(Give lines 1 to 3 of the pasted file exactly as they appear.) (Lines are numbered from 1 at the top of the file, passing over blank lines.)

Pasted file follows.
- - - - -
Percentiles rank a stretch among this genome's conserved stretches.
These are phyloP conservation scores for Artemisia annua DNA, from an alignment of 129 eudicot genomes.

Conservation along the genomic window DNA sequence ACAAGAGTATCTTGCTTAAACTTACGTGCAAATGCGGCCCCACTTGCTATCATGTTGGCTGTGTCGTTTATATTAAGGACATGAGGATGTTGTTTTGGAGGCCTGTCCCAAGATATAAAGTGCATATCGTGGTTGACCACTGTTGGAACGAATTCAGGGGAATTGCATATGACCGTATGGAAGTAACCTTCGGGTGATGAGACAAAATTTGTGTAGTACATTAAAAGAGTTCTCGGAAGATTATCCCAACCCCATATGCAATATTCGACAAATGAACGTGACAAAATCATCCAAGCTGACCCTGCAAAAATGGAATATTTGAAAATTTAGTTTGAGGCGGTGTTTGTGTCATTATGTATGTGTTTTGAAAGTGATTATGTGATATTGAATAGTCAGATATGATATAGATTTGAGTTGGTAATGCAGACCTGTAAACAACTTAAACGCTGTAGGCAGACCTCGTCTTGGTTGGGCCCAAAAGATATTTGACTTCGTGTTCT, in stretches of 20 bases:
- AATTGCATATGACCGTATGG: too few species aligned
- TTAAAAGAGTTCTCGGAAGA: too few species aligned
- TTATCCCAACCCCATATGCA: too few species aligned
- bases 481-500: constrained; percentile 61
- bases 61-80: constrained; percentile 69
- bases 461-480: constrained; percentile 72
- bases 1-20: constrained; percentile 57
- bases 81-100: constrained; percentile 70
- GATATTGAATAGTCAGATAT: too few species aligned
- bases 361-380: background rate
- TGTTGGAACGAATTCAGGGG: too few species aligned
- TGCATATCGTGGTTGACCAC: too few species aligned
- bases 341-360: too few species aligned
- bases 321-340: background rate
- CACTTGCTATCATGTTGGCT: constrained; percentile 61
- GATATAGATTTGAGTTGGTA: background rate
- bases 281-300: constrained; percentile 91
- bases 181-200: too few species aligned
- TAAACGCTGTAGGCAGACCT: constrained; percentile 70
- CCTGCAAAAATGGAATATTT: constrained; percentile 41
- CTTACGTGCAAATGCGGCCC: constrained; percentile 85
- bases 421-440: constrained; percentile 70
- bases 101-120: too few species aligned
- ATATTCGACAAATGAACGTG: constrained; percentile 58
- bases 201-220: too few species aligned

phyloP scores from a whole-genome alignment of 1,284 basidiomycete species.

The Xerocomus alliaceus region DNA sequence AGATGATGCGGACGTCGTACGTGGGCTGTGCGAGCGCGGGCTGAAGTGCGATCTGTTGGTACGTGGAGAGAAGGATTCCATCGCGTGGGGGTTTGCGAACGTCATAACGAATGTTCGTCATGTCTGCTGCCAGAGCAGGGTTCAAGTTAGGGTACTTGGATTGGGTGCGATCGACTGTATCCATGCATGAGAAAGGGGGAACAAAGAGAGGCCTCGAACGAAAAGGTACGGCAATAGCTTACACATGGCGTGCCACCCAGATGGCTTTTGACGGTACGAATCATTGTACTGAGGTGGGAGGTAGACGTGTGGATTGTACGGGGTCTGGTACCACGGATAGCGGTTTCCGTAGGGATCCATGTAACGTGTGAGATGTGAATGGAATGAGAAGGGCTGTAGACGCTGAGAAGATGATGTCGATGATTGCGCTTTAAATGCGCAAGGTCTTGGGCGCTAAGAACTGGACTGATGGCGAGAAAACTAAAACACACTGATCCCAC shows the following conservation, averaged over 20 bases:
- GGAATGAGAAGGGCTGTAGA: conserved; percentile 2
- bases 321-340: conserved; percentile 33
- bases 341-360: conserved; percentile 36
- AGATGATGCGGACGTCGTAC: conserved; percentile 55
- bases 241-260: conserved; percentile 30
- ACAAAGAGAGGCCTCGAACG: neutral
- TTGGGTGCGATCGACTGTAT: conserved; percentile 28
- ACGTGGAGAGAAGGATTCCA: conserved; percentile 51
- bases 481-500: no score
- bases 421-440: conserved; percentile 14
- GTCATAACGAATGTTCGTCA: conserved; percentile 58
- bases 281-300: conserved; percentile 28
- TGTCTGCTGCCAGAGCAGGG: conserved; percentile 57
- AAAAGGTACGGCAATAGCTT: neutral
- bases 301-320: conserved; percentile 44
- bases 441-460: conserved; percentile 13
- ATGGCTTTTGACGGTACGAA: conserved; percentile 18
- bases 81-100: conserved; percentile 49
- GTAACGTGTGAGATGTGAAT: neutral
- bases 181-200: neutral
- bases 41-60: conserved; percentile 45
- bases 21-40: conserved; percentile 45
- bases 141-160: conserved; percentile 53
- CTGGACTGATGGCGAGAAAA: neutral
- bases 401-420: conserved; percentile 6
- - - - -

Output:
Percentiles rank a stretch among this genome's conserved stretches.
These are phyloP conservation scores for Artemisia annua DNA, from an alignment of 129 eudicot genomes.

Conservation along the genomic window DNA sequence ACAAGAGTATCTTGCTTAAACTTACGTGCAAATGCGGCCCCACTTGCTATCATGTTGGCTGTGTCGTTTATATTAAGGACATGAGGATGTTGTTTTGGAGGCCTGTCCCAAGATATAAAGTGCATATCGTGGTTGACCACTGTTGGAACGAATTCAGGGGAATTGCATATGACCGTATGGAAGTAACCTTCGGGTGATGAGACAAAATTTGTGTAGTACATTAAAAGAGTTCTCGGAAGATTATCCCAACCCCATATGCAATATTCGACAAATGAACGTGACAAAATCATCCAAGCTGACCCTGCAAAAATGGAATATTTGAAAATTTAGTTTGAGGCGGTGTTTGTGTCATTATGTATGTGTTTTGAAAGTGATTATGTGATATTGAATAGTCAGATATGATATAGATTTGAGTTGGTAATGCAGACCTGTAAACAACTTAAACGCTGTAGGCAGACCTCGTCTTGGTTGGGCCCAAAAGATATTTGACTTCGTGTTCT, in stretches of 20 bases: